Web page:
6. Shine Bright. I have won work because people have observed me first without knowing what I did and then when they found out, decided they wanted to work with me just because they had formed an opinion about my identity based on how I behaved. So, no matter where you are or what you are doing, shine brightly because you never know who is waiting to come and work with you.
Anne Mulliner is the author of “Empowered! – How to change your life in your coffee break” and is an award-winning executive coach and leadership development expert, who works with clients all over the world, sharing her passion for getting them to access their full potential and live life at 10 out of 10. For more information visit http://www.jdicreativesolutions.co.uk/.
Coaches have shared with me how daunting it can be to feel like they have to demonstrate all the components of masterful coaching in one session, but each coach will find that path to mastery through practicing, studying, and coaching. Even coaches who are considered “masterful” continue on this journey, always finding new pathways to excellence, greater understanding, and efficacy. I’d like to share one of the ways I like to play with the IAC Coaching Masteries:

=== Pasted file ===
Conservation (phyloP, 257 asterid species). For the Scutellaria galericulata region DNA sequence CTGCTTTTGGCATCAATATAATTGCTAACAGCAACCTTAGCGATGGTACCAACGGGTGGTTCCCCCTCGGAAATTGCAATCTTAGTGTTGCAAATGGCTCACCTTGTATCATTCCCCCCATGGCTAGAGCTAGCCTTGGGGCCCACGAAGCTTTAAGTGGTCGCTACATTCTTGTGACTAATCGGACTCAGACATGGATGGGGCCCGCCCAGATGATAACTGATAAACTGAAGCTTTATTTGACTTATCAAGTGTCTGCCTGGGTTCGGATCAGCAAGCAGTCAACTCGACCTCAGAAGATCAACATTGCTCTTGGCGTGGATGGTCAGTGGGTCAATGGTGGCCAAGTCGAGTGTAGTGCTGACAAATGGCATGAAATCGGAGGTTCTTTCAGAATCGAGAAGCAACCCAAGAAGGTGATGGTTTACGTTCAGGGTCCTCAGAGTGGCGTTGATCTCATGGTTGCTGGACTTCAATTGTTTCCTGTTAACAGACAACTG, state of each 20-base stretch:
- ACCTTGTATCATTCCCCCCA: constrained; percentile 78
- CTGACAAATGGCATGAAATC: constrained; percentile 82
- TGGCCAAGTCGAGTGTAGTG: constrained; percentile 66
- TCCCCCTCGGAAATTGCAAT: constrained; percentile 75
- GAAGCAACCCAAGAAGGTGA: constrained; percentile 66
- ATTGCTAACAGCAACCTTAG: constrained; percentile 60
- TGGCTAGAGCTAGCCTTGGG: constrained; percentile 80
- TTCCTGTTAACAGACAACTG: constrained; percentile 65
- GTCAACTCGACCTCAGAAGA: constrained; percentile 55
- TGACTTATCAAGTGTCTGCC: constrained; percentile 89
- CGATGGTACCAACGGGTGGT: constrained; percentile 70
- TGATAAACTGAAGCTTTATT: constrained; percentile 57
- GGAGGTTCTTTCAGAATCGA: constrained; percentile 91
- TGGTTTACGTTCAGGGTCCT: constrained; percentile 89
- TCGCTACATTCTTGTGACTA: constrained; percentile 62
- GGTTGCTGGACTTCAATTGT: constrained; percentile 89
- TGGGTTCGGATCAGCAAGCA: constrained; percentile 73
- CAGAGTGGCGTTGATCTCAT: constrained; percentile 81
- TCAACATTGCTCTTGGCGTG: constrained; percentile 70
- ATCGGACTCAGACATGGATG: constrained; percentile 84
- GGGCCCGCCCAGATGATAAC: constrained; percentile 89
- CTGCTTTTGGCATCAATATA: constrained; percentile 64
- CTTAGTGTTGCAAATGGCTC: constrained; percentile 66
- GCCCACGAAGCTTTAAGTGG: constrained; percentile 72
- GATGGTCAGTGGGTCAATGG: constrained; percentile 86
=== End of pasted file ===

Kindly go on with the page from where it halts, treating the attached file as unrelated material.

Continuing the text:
Put your focus on just one segment of the Masteries’ components. For instance, the distinctions.
Here’s a look at one of the distinctions for Mastery 1 (Establishing and Maintaining a Relationship of Trust): Confidence vs. Overbearing. There are some great insights to be gleaned from this simple element, and many questions and observations that a coach can consider when on a quest to deeper understanding. You might find yourself asking things such as:
Letting questions like these emerge will provide some opportunities for great discussion with your study groups, your triads, even with your clients! After all, a sample effective behavior for Mastery 1 is “Observes where trust is absent or blocked, and discusses openly”. Masterful coaching includes the ability to fully disclose, and for trust to be authentic, that includes you!
If you’re not yet feeling comfortable with full disclosure, that’s ok, too. The answers to how you can grow to be within that framework are also found within the Masteries. Besides, you might just find another distinction. Being vs. Readiness.
What are some of your favorite Masteries’ distinctions? Leave a comment and start the discussion!
Do you have a question that you’d like to ask the certifiers? Submit your questions here: http://certifiedcoachblog.typepad.com/blog/ask-the-certifiers.html.